Singing and supporting: Liberty choirs stay busy during quarantine

Serena Sherwood, Editorial Board Member

Liberty’s choirs are making an impact beyond the classroom through a songbook meant to help members of our community find light and stay positive.  

“Our mission this year is to continue to bring hope and healing through music. And what better way to do that than making sure your music gets out there?” choir director Robin Wood said, referencing the interactive songbook that choir has been working on this year. 

The idea behind the songbook is simple: a PowerPoint-style presentation, something that the viewer can click through to sing along to easy, campfire-style songs. This spring, once this interactive songbook is finalized, Liberty’s choir program plans to distribute it amongst children’s hospitals and retirement homes to help raise spirits.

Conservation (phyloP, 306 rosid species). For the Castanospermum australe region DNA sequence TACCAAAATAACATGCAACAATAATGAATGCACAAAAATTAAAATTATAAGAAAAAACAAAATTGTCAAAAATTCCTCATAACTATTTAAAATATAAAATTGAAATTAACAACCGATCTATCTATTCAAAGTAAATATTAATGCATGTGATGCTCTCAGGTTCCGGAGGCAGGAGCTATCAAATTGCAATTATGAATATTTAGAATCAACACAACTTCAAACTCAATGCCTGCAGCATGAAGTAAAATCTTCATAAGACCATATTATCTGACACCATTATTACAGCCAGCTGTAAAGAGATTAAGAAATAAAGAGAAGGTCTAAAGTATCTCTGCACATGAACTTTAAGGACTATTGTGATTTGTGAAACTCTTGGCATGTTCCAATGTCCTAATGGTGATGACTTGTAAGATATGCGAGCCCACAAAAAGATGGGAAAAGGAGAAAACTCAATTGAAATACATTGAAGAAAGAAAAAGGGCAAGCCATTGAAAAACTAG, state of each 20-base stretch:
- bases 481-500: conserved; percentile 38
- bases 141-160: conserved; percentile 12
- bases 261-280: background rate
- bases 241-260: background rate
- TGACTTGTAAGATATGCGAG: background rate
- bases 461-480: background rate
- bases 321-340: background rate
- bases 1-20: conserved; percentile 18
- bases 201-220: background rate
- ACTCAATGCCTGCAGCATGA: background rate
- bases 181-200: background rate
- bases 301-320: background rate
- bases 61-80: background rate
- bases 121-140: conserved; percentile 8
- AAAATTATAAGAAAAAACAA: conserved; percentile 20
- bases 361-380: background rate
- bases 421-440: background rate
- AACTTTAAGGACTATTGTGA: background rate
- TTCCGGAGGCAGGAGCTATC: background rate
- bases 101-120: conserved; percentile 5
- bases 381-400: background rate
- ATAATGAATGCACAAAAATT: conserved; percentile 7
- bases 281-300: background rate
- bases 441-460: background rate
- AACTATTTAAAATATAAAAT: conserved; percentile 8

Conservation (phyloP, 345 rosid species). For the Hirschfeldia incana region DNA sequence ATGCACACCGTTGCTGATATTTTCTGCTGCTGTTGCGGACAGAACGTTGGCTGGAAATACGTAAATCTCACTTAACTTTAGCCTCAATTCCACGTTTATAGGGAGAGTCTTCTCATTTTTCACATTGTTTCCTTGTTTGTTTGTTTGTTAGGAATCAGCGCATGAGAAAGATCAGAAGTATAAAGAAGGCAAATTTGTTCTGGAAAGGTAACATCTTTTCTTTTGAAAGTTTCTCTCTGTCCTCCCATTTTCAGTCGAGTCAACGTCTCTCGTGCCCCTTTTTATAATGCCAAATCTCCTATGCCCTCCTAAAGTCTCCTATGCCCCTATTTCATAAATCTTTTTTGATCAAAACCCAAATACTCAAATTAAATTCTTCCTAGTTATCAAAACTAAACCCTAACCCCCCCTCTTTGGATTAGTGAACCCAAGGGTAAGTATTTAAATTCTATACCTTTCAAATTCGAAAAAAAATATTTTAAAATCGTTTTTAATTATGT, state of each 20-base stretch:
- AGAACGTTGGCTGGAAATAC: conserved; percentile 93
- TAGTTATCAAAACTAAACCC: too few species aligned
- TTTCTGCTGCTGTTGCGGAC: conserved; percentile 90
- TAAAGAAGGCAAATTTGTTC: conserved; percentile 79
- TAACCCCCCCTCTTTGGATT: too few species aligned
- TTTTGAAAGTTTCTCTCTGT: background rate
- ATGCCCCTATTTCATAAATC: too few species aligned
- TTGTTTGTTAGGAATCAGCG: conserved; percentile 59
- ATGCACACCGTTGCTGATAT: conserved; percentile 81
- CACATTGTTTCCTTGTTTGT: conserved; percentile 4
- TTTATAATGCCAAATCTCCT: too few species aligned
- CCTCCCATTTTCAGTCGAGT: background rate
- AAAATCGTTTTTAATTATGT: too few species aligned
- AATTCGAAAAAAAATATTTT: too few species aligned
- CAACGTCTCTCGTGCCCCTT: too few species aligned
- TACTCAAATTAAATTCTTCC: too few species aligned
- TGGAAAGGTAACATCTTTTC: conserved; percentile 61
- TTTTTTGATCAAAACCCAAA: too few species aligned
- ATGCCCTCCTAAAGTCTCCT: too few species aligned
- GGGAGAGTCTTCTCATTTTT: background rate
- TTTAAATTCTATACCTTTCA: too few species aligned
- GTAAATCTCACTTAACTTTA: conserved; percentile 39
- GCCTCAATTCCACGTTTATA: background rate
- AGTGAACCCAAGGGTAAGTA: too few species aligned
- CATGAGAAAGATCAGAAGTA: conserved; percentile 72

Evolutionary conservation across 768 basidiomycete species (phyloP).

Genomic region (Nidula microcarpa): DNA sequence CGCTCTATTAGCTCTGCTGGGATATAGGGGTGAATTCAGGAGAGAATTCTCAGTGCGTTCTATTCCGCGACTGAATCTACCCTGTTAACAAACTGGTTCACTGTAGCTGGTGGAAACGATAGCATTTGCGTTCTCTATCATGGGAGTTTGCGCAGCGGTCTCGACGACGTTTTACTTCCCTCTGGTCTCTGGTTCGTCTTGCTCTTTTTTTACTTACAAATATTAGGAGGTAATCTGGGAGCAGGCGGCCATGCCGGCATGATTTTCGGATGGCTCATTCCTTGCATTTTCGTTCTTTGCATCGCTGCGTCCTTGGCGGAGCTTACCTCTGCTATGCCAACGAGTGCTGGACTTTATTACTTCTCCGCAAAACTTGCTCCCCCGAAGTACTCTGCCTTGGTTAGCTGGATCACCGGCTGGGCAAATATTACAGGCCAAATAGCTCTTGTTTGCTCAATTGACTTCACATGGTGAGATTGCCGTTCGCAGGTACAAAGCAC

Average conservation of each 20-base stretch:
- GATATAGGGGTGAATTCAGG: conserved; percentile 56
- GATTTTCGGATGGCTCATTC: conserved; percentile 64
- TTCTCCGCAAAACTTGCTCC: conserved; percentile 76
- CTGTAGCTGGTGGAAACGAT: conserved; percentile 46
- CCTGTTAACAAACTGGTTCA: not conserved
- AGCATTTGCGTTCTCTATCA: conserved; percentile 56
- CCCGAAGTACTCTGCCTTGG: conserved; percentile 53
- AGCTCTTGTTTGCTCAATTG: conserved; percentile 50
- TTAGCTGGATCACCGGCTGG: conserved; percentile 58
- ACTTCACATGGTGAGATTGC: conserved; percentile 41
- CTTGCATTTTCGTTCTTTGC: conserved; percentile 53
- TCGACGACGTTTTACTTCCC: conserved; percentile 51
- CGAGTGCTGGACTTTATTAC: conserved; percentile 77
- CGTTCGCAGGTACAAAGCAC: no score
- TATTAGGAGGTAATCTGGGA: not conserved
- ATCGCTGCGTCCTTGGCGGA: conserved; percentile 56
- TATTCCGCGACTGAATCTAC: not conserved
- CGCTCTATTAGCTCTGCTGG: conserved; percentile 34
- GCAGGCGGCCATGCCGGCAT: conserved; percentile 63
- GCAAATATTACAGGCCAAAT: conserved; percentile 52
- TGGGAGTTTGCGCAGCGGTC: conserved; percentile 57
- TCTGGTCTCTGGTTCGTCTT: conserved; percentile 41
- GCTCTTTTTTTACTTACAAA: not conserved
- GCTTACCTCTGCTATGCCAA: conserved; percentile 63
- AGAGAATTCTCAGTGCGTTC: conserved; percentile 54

Choir is also attending the Washington Music Educators Association Eastshore Choir Festival and the DeMiero Jazz Festival to showcase their skills to judges and receive feedback. However, all of those festivals have turned virtual this year, forcing the choir classes to be creative with how they perform and attend. 

“We have to record everything and then play it back, so it’s a real lesson in delayed gratification,” Wood said. “You have to first get the backing tracks, then overlay the singers, try to get everything lined up, and finally record a video of yourself singing to lay on top of that. You don’t have to do half that work if you’re not virtual.”

It’s impossible to deny the work the Liberty choirs have put in this year, improving their technique while creating music for our community. 

“We’ve turned to our artists and musicians, and we agreed that we’ve got to stay strong as a choir and as a community as well,” Wood said.